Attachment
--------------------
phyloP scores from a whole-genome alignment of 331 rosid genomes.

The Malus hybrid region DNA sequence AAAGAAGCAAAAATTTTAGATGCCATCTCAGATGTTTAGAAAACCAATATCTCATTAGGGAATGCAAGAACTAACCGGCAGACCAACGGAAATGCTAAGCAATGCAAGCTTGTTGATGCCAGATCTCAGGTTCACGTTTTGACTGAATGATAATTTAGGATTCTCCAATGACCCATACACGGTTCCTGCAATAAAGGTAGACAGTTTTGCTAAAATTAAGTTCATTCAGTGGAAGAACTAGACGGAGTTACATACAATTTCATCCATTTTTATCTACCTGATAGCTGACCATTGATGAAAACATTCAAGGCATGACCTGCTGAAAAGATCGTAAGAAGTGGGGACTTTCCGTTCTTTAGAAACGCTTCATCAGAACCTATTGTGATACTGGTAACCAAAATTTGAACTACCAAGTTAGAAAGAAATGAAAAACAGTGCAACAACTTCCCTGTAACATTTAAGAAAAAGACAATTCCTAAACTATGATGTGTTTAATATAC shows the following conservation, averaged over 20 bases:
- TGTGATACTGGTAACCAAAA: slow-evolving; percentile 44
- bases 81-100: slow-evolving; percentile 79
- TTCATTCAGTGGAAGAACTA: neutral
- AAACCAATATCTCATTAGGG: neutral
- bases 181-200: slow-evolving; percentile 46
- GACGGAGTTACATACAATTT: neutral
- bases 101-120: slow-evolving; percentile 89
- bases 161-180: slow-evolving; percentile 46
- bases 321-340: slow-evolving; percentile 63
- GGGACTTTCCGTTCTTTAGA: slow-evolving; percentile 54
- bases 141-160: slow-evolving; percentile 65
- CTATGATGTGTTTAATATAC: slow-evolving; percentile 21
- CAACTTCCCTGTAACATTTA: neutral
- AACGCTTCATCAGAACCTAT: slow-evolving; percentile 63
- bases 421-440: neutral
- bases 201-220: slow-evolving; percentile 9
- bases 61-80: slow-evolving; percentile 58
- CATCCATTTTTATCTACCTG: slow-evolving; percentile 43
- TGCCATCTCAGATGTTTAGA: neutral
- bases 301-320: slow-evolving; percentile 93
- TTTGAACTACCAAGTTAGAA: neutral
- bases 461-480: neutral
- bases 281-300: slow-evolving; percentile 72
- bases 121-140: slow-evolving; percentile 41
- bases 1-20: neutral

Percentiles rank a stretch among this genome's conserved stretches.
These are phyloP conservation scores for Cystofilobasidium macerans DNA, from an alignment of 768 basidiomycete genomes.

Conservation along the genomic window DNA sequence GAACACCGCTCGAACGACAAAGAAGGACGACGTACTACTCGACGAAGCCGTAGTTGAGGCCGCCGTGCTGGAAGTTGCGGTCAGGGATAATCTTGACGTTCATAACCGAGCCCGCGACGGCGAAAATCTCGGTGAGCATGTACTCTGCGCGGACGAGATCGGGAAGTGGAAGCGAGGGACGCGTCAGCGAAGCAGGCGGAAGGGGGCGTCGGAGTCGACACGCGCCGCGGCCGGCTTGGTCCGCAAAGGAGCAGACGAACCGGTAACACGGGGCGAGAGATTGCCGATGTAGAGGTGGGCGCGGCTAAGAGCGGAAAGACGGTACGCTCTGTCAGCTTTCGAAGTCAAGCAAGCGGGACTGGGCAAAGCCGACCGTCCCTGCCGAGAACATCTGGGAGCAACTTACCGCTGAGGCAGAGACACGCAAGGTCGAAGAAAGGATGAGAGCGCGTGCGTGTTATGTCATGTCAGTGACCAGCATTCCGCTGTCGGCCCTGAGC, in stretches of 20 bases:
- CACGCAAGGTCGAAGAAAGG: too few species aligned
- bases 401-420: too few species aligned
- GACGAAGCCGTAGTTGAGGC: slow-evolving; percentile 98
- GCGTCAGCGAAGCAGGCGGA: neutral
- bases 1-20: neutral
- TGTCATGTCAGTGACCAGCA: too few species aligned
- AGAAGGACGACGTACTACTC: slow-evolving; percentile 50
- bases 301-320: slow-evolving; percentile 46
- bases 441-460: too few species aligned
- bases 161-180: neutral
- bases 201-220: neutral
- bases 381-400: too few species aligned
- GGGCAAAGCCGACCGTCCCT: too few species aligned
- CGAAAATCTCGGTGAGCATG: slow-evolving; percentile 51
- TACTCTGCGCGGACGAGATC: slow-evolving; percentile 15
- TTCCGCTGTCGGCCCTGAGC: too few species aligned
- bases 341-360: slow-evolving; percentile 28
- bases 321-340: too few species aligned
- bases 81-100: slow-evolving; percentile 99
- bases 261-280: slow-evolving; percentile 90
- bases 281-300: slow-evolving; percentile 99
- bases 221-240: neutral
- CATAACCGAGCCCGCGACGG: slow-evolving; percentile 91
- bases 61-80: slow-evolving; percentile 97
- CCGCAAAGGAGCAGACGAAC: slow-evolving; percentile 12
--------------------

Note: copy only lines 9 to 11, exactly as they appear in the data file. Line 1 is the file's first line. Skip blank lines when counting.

- bases 101-120: slow-evolving; percentile 89
- bases 161-180: slow-evolving; percentile 46
- bases 321-340: slow-evolving; percentile 63